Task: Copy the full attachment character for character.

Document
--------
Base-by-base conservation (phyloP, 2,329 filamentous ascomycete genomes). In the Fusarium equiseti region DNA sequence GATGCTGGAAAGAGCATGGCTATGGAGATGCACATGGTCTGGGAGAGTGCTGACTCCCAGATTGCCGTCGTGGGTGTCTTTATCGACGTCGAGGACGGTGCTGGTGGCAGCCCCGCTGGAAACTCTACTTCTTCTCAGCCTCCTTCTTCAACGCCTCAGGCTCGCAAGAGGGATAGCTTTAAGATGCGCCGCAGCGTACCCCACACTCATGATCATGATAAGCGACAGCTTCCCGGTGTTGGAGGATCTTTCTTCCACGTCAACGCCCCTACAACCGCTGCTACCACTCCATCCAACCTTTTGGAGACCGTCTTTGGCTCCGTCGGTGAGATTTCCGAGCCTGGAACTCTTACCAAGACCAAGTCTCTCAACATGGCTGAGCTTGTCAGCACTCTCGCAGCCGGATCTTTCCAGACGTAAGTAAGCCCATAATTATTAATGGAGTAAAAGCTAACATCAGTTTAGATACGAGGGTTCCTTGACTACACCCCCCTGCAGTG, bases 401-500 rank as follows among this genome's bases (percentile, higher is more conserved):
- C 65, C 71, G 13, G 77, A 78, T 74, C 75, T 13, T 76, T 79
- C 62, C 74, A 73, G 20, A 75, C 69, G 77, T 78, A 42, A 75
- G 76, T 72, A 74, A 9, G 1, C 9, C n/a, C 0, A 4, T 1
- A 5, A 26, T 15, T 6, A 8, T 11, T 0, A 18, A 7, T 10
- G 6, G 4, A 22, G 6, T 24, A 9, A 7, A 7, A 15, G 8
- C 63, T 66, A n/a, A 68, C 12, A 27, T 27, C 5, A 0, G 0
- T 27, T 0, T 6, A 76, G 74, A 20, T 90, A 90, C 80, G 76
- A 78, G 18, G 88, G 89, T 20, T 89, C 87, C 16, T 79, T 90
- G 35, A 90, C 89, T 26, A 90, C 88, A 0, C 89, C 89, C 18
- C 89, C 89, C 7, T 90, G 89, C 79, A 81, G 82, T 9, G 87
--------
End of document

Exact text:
Base-by-base conservation (phyloP, 2,329 filamentous ascomycete genomes). In the Fusarium equiseti region DNA sequence GATGCTGGAAAGAGCATGGCTATGGAGATGCACATGGTCTGGGAGAGTGCTGACTCCCAGATTGCCGTCGTGGGTGTCTTTATCGACGTCGAGGACGGTGCTGGTGGCAGCCCCGCTGGAAACTCTACTTCTTCTCAGCCTCCTTCTTCAACGCCTCAGGCTCGCAAGAGGGATAGCTTTAAGATGCGCCGCAGCGTACCCCACACTCATGATCATGATAAGCGACAGCTTCCCGGTGTTGGAGGATCTTTCTTCCACGTCAACGCCCCTACAACCGCTGCTACCACTCCATCCAACCTTTTGGAGACCGTCTTTGGCTCCGTCGGTGAGATTTCCGAGCCTGGAACTCTTACCAAGACCAAGTCTCTCAACATGGCTGAGCTTGTCAGCACTCTCGCAGCCGGATCTTTCCAGACGTAAGTAAGCCCATAATTATTAATGGAGTAAAAGCTAACATCAGTTTAGATACGAGGGTTCCTTGACTACACCCCCCTGCAGTG, bases 401-500 rank as follows among this genome's bases (percentile, higher is more conserved):
- C 65, C 71, G 13, G 77, A 78, T 74, C 75, T 13, T 76, T 79
- C 62, C 74, A 73, G 20, A 75, C 69, G 77, T 78, A 42, A 75
- G 76, T 72, A 74, A 9, G 1, C 9, C n/a, C 0, A 4, T 1
- A 5, A 26, T 15, T 6, A 8, T 11, T 0, A 18, A 7, T 10
- G 6, G 4, A 22, G 6, T 24, A 9, A 7, A 7, A 15, G 8
- C 63, T 66, A n/a, A 68, C 12, A 27, T 27, C 5, A 0, G 0
- T 27, T 0, T 6, A 76, G 74, A 20, T 90, A 90, C 80, G 76
- A 78, G 18, G 88, G 89, T 20, T 89, C 87, C 16, T 79, T 90
- G 35, A 90, C 89, T 26, A 90, C 88, A 0, C 89, C 89, C 18
- C 89, C 89, C 7, T 90, G 89, C 79, A 81, G 82, T 9, G 87